Short Stories
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Dark Son

Another reposted story from There by Candlelight:


Marty Lucas walked into the principal’s office like he was about to receive an award, maybe something for bravery or valor — a citation for standing up to a bunch of punk bullies who thought they could get away with beating the candy out of every kid who was weaker, smaller and different from what they thought was ‘cool.’ The difference in posture was transforming: most of the kids who knew him in class wouldn’t have recognized him. Marty normally walked through the world with his head down, his hands stuffed into the pocket of his tan jacket, his eyes on the street, lost in his own thoughts. Today only, he walked like he owned the place, like he was a foot taller and could take on anyone who gave him the wrong look.

The school secretary, Nina Collington, looked distinctly bemused as she observed him. Nina was saucy looking redhead in her mid-thirties with short page-cut hair and mod cat’s eye glasses who has worked for the school for the past two years. Before that moment she couldn’t have told a soul what color the boy’s dark eyes were, no matter how many times he’d been sent to the office. Although only a Freshmen in High School, the stamp of troublemaker was already firmly attached to Marty Lucas. He had a talent for visits the administration building.

Nina sighed. “Mr. Lucas, may I say how disappointed I am to see you this morning?”

The young man pushed the dark curls out of his eyes and looked at her. He had a sly smile on his lips. “Sure, if you like.” He walked over closer to the table. “Are you going to?”

Nina paused with her hand on the phone to call the principal. “Am I going to what?”

“Say how disappointed you are to see me this morning?”

Nina narrowed her eyes at the young man. He wasn’t actually flirting with her, was he? She was used to that from seniors with no damn sense, but a Freshman? “Principal McIntyre is expecting you, I assume?”

The young man snickered. “Naw. I’m just here lurking in the hopes you’ll come to your senses and leave your husband for me.” He delivered the line more smoothly then most of the seniors would have.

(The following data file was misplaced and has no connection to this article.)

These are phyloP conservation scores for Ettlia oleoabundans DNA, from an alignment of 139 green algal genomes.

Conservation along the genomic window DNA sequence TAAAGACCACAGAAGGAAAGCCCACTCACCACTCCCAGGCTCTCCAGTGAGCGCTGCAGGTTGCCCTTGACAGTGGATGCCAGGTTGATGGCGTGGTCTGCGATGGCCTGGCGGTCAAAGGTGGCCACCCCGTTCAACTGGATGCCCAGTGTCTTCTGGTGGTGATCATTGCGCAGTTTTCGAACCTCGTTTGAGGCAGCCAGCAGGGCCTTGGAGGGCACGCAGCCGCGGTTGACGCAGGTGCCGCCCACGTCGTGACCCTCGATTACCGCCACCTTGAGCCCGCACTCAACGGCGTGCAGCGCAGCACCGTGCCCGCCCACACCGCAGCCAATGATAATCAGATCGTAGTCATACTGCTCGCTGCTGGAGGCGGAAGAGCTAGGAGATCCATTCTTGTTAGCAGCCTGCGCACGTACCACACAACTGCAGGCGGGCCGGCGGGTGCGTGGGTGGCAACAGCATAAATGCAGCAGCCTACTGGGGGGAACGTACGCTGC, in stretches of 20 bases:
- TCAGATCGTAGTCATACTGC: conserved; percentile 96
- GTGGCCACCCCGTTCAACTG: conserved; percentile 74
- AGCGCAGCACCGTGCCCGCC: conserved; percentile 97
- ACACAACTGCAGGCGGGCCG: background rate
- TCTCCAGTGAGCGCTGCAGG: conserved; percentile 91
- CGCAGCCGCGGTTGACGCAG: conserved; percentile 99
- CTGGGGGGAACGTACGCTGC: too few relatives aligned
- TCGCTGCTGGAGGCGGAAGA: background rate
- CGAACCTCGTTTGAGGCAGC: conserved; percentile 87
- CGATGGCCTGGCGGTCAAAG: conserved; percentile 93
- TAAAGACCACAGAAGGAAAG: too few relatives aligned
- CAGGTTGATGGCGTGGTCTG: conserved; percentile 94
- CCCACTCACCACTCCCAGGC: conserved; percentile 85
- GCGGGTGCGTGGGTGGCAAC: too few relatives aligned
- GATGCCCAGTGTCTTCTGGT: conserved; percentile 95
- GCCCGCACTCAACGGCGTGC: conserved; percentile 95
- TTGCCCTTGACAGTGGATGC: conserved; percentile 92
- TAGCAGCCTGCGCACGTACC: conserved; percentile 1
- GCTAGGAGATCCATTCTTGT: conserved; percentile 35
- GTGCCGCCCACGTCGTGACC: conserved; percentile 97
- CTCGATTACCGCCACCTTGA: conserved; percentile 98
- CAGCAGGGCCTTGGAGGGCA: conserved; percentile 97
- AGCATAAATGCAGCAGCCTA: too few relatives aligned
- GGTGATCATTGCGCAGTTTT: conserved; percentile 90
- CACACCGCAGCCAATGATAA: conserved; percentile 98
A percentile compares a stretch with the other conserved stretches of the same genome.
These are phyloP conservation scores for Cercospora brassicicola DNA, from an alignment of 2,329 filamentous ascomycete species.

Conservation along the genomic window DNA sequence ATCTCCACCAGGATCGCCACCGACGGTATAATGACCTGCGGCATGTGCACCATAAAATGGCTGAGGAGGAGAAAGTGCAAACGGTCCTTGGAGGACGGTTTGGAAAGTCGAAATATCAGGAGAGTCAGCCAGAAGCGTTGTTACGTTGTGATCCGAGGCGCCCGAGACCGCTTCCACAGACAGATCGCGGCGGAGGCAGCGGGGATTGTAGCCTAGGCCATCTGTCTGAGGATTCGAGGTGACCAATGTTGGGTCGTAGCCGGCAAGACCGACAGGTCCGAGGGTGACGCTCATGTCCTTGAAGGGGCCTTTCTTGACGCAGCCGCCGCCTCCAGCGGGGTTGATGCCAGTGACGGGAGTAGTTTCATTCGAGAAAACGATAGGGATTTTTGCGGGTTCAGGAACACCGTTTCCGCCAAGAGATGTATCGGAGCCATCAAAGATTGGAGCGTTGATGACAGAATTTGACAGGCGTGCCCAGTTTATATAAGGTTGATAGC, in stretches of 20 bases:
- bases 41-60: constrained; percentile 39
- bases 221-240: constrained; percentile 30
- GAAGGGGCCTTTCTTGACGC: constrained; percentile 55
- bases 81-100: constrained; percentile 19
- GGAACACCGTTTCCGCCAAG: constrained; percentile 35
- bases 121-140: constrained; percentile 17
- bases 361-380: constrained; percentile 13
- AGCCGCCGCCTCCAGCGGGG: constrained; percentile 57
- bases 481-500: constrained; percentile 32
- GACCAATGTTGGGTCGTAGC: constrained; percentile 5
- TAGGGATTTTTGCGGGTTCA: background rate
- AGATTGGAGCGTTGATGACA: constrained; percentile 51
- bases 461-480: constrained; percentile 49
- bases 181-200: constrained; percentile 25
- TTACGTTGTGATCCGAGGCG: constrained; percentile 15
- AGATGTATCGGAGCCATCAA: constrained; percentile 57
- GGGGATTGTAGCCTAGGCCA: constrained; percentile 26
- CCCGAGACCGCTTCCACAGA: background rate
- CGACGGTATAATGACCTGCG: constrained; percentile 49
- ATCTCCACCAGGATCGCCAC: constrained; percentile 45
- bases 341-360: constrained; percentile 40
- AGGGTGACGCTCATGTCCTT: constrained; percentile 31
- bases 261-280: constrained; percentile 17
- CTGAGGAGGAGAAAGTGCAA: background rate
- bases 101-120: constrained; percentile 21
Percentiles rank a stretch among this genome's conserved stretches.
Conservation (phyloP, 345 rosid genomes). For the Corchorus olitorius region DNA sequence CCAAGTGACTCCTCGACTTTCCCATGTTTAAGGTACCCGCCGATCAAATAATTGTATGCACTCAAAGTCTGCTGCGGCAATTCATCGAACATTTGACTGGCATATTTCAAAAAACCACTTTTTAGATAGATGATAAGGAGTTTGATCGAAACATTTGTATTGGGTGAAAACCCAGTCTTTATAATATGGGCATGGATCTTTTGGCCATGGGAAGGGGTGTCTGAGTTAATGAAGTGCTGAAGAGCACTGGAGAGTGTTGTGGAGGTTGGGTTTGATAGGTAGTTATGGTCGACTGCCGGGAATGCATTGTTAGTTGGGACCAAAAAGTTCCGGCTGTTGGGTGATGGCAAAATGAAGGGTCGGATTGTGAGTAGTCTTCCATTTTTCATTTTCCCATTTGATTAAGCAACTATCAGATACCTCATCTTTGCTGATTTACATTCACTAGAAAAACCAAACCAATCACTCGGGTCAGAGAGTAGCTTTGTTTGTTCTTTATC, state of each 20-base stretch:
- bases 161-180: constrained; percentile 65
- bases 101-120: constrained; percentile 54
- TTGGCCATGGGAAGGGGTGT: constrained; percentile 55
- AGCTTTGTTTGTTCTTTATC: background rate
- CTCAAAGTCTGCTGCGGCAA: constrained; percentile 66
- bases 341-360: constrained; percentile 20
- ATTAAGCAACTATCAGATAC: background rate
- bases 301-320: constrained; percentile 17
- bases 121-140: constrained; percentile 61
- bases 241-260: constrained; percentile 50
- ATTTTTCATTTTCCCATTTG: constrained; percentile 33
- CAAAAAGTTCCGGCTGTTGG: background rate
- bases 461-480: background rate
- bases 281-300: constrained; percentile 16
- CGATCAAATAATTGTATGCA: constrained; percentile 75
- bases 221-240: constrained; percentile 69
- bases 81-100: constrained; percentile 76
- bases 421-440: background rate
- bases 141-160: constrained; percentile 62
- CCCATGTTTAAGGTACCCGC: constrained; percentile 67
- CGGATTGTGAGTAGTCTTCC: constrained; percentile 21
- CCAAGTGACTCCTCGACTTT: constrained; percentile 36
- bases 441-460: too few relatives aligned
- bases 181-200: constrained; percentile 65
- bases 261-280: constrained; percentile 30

Nina frowned at him. “You’re fourteen, Mr. Lucas.”

He grinned broadly. “I know, I know — you’re a little young for my tastes but just this once I’ll make an exception.”

Nina Collington pointed to the glass window that said ‘Principal’ on it in neat gold helvetica. “Through there, Mr. Lucas. Now.”

The young man drilled his fingers across the table as he passed her desk. “It’s okay, I know you’ll pine for me in the meantime.”

She stared after him and shook his head once the door was closed. “Puberty,” she said as if it were a curse word.


Principal Fendleman was a middle-aged and thin man with an easy smile in spite of having to constantly deal with the eclectic demands of the School Council and local parents. He was popular with students on the grounds that he usually left them alone, but there were always exceptions. He was leaning back in a cheap Office Depot executive chair when Marty walked in, and quickly put aside the rubber band he was using to launch paperclips into a cup. “Marty, take a seat.”

The young man lost a lot of his swagger and replaced it with belligerence. He was pretty sure he knew how this was going to go, and he wasn’t here to receive any medals. He glanced down at the chair and snickered. “You sure? Won’t you need these later? What if another student wants to sit down?”

“Very funny, Marty.”

“I thought so.” After a bit of a cat staring contest, Marty finally sat down. He looked like it was an act of will not to put his feet up on the desk.